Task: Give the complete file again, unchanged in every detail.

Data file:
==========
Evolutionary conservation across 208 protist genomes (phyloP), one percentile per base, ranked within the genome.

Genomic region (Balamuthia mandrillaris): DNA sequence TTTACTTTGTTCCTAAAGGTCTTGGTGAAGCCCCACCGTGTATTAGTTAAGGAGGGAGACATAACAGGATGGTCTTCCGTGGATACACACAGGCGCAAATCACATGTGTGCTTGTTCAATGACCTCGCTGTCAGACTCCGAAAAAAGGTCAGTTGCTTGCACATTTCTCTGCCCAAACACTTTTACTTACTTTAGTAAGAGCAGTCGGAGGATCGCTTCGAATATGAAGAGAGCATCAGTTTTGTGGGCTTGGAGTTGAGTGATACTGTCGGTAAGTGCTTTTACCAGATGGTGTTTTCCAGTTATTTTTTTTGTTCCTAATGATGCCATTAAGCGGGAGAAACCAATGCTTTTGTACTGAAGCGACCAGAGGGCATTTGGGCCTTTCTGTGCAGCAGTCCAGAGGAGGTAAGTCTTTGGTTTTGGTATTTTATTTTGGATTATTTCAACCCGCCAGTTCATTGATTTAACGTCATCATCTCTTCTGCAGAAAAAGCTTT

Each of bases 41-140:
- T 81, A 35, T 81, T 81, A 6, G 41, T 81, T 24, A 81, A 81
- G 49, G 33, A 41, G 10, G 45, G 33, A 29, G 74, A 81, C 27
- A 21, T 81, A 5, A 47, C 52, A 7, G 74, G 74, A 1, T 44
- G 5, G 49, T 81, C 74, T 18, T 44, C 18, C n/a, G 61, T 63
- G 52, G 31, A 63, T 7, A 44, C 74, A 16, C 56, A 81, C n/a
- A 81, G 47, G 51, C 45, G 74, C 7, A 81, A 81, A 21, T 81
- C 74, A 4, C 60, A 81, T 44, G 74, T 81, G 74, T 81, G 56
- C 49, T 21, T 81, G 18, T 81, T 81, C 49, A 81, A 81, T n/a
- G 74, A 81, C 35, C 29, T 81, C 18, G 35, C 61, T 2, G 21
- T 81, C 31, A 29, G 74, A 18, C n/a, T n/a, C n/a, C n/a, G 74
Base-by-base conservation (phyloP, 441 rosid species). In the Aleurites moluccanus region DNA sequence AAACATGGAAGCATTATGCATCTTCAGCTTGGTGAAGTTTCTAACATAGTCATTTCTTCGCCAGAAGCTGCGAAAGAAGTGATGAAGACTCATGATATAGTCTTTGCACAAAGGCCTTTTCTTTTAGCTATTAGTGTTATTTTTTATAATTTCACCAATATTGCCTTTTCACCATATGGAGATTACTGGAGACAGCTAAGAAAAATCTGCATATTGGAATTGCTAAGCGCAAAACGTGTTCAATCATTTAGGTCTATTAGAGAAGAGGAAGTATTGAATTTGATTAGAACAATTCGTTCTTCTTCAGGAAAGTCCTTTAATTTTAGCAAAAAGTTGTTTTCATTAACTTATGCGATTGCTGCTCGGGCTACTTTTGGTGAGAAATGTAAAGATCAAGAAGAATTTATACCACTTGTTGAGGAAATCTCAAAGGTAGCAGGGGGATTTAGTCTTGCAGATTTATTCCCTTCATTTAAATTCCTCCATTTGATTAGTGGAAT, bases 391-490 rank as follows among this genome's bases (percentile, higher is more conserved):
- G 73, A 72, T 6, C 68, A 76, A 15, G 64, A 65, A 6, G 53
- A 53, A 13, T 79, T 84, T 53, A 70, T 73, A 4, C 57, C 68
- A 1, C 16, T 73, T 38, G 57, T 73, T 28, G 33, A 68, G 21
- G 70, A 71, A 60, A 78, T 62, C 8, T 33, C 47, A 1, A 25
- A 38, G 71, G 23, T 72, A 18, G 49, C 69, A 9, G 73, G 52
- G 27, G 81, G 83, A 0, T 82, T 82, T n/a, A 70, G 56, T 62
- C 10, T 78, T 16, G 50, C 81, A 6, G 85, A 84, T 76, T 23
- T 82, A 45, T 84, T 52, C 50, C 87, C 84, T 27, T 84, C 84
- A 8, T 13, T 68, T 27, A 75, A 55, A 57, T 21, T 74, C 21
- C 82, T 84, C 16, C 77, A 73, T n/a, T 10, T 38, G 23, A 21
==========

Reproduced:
Evolutionary conservation across 208 protist genomes (phyloP), one percentile per base, ranked within the genome.

Genomic region (Balamuthia mandrillaris): DNA sequence TTTACTTTGTTCCTAAAGGTCTTGGTGAAGCCCCACCGTGTATTAGTTAAGGAGGGAGACATAACAGGATGGTCTTCCGTGGATACACACAGGCGCAAATCACATGTGTGCTTGTTCAATGACCTCGCTGTCAGACTCCGAAAAAAGGTCAGTTGCTTGCACATTTCTCTGCCCAAACACTTTTACTTACTTTAGTAAGAGCAGTCGGAGGATCGCTTCGAATATGAAGAGAGCATCAGTTTTGTGGGCTTGGAGTTGAGTGATACTGTCGGTAAGTGCTTTTACCAGATGGTGTTTTCCAGTTATTTTTTTTGTTCCTAATGATGCCATTAAGCGGGAGAAACCAATGCTTTTGTACTGAAGCGACCAGAGGGCATTTGGGCCTTTCTGTGCAGCAGTCCAGAGGAGGTAAGTCTTTGGTTTTGGTATTTTATTTTGGATTATTTCAACCCGCCAGTTCATTGATTTAACGTCATCATCTCTTCTGCAGAAAAAGCTTT

Each of bases 41-140:
- T 81, A 35, T 81, T 81, A 6, G 41, T 81, T 24, A 81, A 81
- G 49, G 33, A 41, G 10, G 45, G 33, A 29, G 74, A 81, C 27
- A 21, T 81, A 5, A 47, C 52, A 7, G 74, G 74, A 1, T 44
- G 5, G 49, T 81, C 74, T 18, T 44, C 18, C n/a, G 61, T 63
- G 52, G 31, A 63, T 7, A 44, C 74, A 16, C 56, A 81, C n/a
- A 81, G 47, G 51, C 45, G 74, C 7, A 81, A 81, A 21, T 81
- C 74, A 4, C 60, A 81, T 44, G 74, T 81, G 74, T 81, G 56
- C 49, T 21, T 81, G 18, T 81, T 81, C 49, A 81, A 81, T n/a
- G 74, A 81, C 35, C 29, T 81, C 18, G 35, C 61, T 2, G 21
- T 81, C 31, A 29, G 74, A 18, C n/a, T n/a, C n/a, C n/a, G 74
Base-by-base conservation (phyloP, 441 rosid species). In the Aleurites moluccanus region DNA sequence AAACATGGAAGCATTATGCATCTTCAGCTTGGTGAAGTTTCTAACATAGTCATTTCTTCGCCAGAAGCTGCGAAAGAAGTGATGAAGACTCATGATATAGTCTTTGCACAAAGGCCTTTTCTTTTAGCTATTAGTGTTATTTTTTATAATTTCACCAATATTGCCTTTTCACCATATGGAGATTACTGGAGACAGCTAAGAAAAATCTGCATATTGGAATTGCTAAGCGCAAAACGTGTTCAATCATTTAGGTCTATTAGAGAAGAGGAAGTATTGAATTTGATTAGAACAATTCGTTCTTCTTCAGGAAAGTCCTTTAATTTTAGCAAAAAGTTGTTTTCATTAACTTATGCGATTGCTGCTCGGGCTACTTTTGGTGAGAAATGTAAAGATCAAGAAGAATTTATACCACTTGTTGAGGAAATCTCAAAGGTAGCAGGGGGATTTAGTCTTGCAGATTTATTCCCTTCATTTAAATTCCTCCATTTGATTAGTGGAAT, bases 391-490 rank as follows among this genome's bases (percentile, higher is more conserved):
- G 73, A 72, T 6, C 68, A 76, A 15, G 64, A 65, A 6, G 53
- A 53, A 13, T 79, T 84, T 53, A 70, T 73, A 4, C 57, C 68
- A 1, C 16, T 73, T 38, G 57, T 73, T 28, G 33, A 68, G 21
- G 70, A 71, A 60, A 78, T 62, C 8, T 33, C 47, A 1, A 25
- A 38, G 71, G 23, T 72, A 18, G 49, C 69, A 9, G 73, G 52
- G 27, G 81, G 83, A 0, T 82, T 82, T n/a, A 70, G 56, T 62
- C 10, T 78, T 16, G 50, C 81, A 6, G 85, A 84, T 76, T 23
- T 82, A 45, T 84, T 52, C 50, C 87, C 84, T 27, T 84, C 84
- A 8, T 13, T 68, T 27, A 75, A 55, A 57, T 21, T 74, C 21
- C 82, T 84, C 16, C 77, A 73, T n/a, T 10, T 38, G 23, A 21